Stomach pain, diarrhoea, feeling sick or vomiting, loss of appetite or increased appetite and weight loss can all be symptoms of a tapeworm infection.
Tapeworm infections are rare in the UK – many don’t cause obvious symptoms and can be easily treated.
But in more severe cases, the worms can spread to other parts of the body and cause serious problems.
A compilcation of a tapeworm infection is the worms can form sacs called cysts, which (if they’ve spread to other organs in your body) can stop the affected organ working properly.
So how can you know for sure you’ve got a tapeworm infection and what’s the best way to treat one?
According to the NHS, tapeworms usually cause few or no symptoms. You may only find out you have one if you spot a bit of worm in your poo.
The health body adds that bits of tapeworm found in poo are often:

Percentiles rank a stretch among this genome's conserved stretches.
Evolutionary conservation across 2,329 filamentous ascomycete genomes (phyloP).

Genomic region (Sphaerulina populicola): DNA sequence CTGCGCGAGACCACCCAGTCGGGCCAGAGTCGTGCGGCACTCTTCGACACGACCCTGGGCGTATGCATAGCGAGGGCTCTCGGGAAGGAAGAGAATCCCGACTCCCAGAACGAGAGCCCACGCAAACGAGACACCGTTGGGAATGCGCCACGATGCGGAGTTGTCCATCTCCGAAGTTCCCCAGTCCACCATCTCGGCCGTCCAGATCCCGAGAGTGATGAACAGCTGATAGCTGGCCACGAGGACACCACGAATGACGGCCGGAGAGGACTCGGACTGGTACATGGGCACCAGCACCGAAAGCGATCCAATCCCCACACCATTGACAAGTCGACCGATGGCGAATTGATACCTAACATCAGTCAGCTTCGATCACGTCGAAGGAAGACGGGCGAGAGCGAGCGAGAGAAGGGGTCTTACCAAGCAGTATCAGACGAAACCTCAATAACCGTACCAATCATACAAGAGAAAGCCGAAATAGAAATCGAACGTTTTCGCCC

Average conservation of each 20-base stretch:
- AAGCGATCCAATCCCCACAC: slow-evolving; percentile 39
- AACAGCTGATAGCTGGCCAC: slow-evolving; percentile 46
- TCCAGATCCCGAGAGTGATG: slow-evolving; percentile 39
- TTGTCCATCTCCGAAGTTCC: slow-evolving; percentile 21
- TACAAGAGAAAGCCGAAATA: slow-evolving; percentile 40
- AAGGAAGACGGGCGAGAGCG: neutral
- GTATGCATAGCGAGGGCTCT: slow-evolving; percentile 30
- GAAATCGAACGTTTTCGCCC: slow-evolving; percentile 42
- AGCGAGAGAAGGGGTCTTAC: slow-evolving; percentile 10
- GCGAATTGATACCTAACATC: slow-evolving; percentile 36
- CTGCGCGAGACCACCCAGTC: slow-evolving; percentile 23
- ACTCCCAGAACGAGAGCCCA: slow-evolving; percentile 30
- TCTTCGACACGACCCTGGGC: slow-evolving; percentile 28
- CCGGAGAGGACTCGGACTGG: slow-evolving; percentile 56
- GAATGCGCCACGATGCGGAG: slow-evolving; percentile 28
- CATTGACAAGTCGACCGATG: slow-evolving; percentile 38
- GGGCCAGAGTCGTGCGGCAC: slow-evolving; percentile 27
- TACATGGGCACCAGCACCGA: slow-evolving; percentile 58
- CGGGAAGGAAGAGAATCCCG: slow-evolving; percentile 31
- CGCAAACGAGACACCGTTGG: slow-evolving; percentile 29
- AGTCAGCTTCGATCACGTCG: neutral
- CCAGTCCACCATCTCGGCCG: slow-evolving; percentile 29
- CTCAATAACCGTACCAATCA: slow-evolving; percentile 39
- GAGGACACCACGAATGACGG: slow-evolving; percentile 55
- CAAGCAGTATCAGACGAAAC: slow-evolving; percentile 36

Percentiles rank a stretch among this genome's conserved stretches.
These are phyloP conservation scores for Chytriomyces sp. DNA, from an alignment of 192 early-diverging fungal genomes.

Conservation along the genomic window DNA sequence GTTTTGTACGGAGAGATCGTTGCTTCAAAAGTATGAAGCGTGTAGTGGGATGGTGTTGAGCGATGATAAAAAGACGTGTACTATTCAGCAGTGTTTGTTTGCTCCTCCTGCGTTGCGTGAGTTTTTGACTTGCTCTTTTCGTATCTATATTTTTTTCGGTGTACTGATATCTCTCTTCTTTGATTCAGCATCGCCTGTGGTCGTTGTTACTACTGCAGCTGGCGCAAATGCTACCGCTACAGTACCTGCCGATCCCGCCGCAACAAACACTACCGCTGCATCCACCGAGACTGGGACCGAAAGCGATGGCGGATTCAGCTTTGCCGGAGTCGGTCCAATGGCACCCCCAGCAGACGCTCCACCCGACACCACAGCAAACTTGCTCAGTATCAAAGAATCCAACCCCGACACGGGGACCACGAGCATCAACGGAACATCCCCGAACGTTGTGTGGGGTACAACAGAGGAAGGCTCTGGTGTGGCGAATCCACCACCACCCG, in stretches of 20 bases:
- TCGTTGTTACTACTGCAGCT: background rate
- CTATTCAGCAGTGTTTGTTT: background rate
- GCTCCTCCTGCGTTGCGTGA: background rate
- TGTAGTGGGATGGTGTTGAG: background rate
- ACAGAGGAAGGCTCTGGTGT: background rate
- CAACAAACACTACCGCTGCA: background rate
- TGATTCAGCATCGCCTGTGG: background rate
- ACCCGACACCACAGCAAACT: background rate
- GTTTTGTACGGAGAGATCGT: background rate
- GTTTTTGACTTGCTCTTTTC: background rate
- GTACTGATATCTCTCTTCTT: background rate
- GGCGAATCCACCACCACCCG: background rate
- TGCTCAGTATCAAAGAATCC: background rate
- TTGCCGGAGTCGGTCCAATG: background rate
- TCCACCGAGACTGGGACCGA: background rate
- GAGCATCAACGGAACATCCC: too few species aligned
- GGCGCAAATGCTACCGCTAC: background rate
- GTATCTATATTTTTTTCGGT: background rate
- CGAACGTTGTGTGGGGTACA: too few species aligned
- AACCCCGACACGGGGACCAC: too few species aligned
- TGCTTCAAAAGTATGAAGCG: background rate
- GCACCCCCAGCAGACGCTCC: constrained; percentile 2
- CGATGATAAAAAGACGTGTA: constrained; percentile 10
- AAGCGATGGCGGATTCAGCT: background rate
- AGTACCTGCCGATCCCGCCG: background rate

- Flat and rectangular
- White or pale yellow
- The size of a grain of rice – but sometimes they’re joined together in a long chain
The pieces of worm may move about.
The NHS says a tapeworm infection can usually be treated with a single tablet of a prescription medicine called niclosamide or praziquantel.
This kills the worm so it cases out in your poo.
It adds: “In the weeks after taking the tablet, make sure you wash your hands regularly – particularly before eating an after using the toilet. This will stop any eggs getting into your mouth and infecting you again.
“A sample of your poo will be checked after a few months to see if the treatment has worked.
“Even if you’ve passed a large piece of worm, this doesn’t always mean it’s gone completely. It could regrow if some of it’s left in your gut.”
To prevent getting a tapeworm infection don’t eat raw or undercooked pork, beef, or freshwater fish and make sure to cook meat and fish thoroughly all the way through.
Also make sure to wash vegetables and fruit before you eat them, wash your hand with soap before handling food and only drink water you know is clean when travelling abroad.
Last year, doctors treating 38-year-old were astonished to discover a tapeworm measuring 6.3 metres when he was admitted to hospital with stomach pain and vomiting.
The man had lost around 5-10kg in weight and also complained of feeling weak.